School of Education News

Testimony by UW’s Goldrick-Rab inspires Baldwin’s Working Student Act

September 12, 2014
by Todd Finkelmeyer

In an effort to address college affordability and student loan debt, U.S. Sen. Tammy Baldwin has introduced a bill aimed at reducing the financial penalty students who work incur while pursuing a higher education.

And Baldwin on Friday, Sept. 12, highlighted the key contributions of UW-Madison’s Sara Goldrick-Rab in helping to bring about the Working Student Act.

"The research conducted by Dr. Sara Goldrick-Rab and the Wisconsin HOPE Lab has been a tremendous resource in helping me better understand the challenges students face in getting a fair shot at a college education, and what steps Congress can take to address them," says Baldwin. "Dr. Goldrick-Rab's research and testimony before the Senate Health, Education, Labor and Pensions Committee last year inspired me to introduce legislation to help working students and she was a trusted partner in developing the Working Student Act."

Sara Goldrick-Rab
Goldrick-Rab
Goldrick-Rab is a professor of educational policy studies and sociology, and is the director and founder of the Wisconsin HOPE Lab, which was launched earlier this year and is the only laboratory in the nation dedicated to translational research for improving equitable outcomes in postsecondary education. The HOPE Lab, which is an acronym for Harvesting Opportunities for Postsecondary Education -- is housed within UW-Madison’s School of Education.

"Over the last 15 years, my research has led me to meet many economically disadvantaged students who work very hard to pay for college, only to find that they are penalized for that work when it comes to their financial aid,” says Goldrick-Rab. “It is a terrible experience that leads them to feel betrayed, and often contributes to their decision to leave college. The Working Student Act is a long overdue step to solving this problem, enabling more students to make ends meet and complete their college education. I'm grateful to Senator Baldwin for taking this action."

Currently, students who work while attending college are often eligible for less financial aid due to their work income. Baldwin’s Working Student Act increases the amount students that must work while in college can earn without that income counting against them in accessing need-based federal financial aid, including Pell Grants. This legislation is co-sponsored by Sen. Tim Kaine, with Baldwin’s office announcing in a news release that the bill is being supported by UW-Madison, the Wisconsin Technical College System, the National Education Association, and the Wisconsin Education Association Council, among others.

Sara Goldrick-Rab testifying before a U.S. Senate committeeIn April 2013, Goldrick-Rab testified before the U.S. Senate’s Committee on Health, Education, Labor and Pensions during a hearing on “The Challenge of College Affordability: The Student Lens.”

During this testimony, Goldrick-Rab noted: "Americans are not afraid to work for what they need, and undergraduates are no exception. The problem is that today, it is no longer possible to cover all of the costs of college while working part-time. Covering those remaining costs at a public university would require a student to work at least 35 hours a week, 52 weeks a year at the federal minimum wage.”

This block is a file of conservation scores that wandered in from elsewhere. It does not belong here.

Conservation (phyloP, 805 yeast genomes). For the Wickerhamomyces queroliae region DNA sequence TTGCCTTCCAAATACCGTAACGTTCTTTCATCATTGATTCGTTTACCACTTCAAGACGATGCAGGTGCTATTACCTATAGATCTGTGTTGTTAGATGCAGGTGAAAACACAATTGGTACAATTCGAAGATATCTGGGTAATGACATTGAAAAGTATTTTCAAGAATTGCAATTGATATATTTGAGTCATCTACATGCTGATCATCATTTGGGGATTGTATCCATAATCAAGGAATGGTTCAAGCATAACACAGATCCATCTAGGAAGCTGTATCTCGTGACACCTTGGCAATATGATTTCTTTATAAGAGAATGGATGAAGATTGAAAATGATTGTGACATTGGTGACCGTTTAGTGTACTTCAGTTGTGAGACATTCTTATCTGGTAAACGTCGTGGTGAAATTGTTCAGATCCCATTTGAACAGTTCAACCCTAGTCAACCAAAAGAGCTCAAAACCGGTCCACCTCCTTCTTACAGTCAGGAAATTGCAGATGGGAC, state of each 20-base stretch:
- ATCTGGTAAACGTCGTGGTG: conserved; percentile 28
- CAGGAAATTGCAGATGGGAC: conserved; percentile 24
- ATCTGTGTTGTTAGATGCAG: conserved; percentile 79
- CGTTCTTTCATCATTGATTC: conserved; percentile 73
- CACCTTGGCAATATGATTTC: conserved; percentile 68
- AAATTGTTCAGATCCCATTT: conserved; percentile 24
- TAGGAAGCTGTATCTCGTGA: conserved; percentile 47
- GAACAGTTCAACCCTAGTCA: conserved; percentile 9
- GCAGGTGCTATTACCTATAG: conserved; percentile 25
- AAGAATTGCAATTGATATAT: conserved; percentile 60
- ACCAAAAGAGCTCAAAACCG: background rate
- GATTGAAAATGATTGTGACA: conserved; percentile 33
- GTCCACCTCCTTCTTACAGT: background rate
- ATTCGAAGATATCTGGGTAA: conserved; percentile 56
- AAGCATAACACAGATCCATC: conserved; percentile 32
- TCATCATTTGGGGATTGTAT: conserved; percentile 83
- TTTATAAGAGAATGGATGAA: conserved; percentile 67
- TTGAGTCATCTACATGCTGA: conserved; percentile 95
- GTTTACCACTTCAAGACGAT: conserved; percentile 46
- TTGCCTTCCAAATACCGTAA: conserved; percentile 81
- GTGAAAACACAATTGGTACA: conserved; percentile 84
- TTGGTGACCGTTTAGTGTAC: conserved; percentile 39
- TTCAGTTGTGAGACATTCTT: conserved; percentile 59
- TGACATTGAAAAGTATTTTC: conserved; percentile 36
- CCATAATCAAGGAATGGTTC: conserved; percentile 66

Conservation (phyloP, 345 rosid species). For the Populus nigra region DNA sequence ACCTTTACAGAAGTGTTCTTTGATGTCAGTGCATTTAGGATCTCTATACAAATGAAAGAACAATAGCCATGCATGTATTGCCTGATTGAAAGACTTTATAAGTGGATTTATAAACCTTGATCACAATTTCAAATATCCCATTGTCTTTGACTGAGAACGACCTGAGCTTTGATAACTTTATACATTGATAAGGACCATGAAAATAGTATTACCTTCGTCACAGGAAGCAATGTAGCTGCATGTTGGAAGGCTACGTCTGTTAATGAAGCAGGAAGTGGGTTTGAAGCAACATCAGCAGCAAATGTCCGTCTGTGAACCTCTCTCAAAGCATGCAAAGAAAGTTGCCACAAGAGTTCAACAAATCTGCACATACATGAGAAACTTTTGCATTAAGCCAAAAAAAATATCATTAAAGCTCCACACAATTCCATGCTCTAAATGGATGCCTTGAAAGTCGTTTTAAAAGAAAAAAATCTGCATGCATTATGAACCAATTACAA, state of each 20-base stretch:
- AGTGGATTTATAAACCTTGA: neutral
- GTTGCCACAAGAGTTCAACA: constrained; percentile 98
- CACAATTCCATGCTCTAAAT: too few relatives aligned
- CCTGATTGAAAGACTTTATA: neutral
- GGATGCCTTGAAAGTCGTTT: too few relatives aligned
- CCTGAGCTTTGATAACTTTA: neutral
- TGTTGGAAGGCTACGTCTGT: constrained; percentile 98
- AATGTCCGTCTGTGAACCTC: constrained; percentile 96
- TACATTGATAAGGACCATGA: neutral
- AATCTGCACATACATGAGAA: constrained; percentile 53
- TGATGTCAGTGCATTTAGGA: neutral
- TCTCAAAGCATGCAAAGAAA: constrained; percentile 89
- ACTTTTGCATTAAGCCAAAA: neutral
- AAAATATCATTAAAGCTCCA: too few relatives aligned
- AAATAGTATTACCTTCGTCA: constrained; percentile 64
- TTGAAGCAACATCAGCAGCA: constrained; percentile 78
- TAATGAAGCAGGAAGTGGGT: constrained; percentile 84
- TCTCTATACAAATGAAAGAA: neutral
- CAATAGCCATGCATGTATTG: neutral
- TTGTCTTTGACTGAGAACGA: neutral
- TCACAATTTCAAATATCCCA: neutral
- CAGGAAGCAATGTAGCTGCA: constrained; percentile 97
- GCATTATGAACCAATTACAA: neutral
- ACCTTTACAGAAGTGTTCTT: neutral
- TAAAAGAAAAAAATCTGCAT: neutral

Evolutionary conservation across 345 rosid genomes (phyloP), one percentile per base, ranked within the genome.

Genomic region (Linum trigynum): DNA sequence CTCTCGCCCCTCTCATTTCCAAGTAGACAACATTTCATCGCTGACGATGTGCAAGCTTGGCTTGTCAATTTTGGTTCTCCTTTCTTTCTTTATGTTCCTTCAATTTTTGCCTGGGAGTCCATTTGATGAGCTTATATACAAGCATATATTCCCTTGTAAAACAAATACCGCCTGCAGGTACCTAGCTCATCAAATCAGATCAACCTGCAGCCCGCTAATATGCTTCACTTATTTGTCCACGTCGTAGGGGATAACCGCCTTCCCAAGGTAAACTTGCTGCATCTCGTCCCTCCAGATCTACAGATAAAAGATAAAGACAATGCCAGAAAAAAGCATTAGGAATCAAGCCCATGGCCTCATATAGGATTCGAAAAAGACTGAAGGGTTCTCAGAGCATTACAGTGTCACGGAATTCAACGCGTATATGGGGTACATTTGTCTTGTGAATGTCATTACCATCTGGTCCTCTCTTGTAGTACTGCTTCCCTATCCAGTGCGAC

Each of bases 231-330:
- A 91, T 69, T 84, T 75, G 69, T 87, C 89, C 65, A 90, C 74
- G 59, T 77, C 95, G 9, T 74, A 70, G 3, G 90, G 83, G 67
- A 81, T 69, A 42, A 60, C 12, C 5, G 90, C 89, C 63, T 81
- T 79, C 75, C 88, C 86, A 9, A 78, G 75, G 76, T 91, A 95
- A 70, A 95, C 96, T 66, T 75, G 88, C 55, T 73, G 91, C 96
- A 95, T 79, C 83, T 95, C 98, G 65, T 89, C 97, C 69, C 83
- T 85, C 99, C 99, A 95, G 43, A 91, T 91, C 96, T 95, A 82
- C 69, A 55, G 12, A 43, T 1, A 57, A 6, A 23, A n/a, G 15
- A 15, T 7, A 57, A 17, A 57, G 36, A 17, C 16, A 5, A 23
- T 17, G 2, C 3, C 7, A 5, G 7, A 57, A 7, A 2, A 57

She continued: “The work penalty contained in the federal needs analysis means that those earnings would quickly diminish her access to aid, causing her to work even more. Such extensive work hours would almost certainly compromise her chances of completing college, particularly in a timely fashion, rendering all of that effort far less meaningful.”

Goldrick-Rab then went on to make the following recommendation in response to this problem: "Support students who work hard and keep their student debt low by expanding the income protection allowance and reducing the assessment rate on student earnings. Students work while attending school because they need the money; removing their financial aid based on those earnings creates perverse incentives and encourages them to take on more debt. This especially hurts single parents pursuing college degrees. Raising the Income Protection Allowance (IPA) by $2,000 will help ensure that more of their earnings are used to prevent additional debt, and lowering the assessment rate from 50 percent to 40 percent will further promote that goal."

It was this testimony, Goldrick-Rab explains, that caught the attention of Baldwin and helped inspire the proposed bill. Over the coming year Goldrick-Rab met once with Baldwin’s team in Washington, D.C., and reviewed several drafts of the legislation.

The Working Student Act provides for a proportional increase of 35 percent to the IPA for award year 2014-15 for each type of student: dependent, independent with no spouse, and independent student with a spouse. Each following year would be indexed to inflation, as the IPA is currently under the Higher Education Act of 1965. Goldrick-Rab says this legislation would, for example, immediately allow a working single parent with two children to earn approximately $10,000 more in income without facing a reduction in her Federal financial aid.

Goldrick-Rab also is a Senior Scholar at the Wisconsin Center for the Advancement of Postsecondary Education and an affiliate of the Institute for Research on Poverty, Center for Financial Security, La Follette School of Public Affairs, and the Wisconsin Center for Education Research.

On Friday, Baldwin’s office put out a news release reporting that the senator had introduced two bills to address the larger issue of student debt and college affordability.

More information on the Working Student Act can be found here.

More information on the CTE Opportunity Act can be found here.


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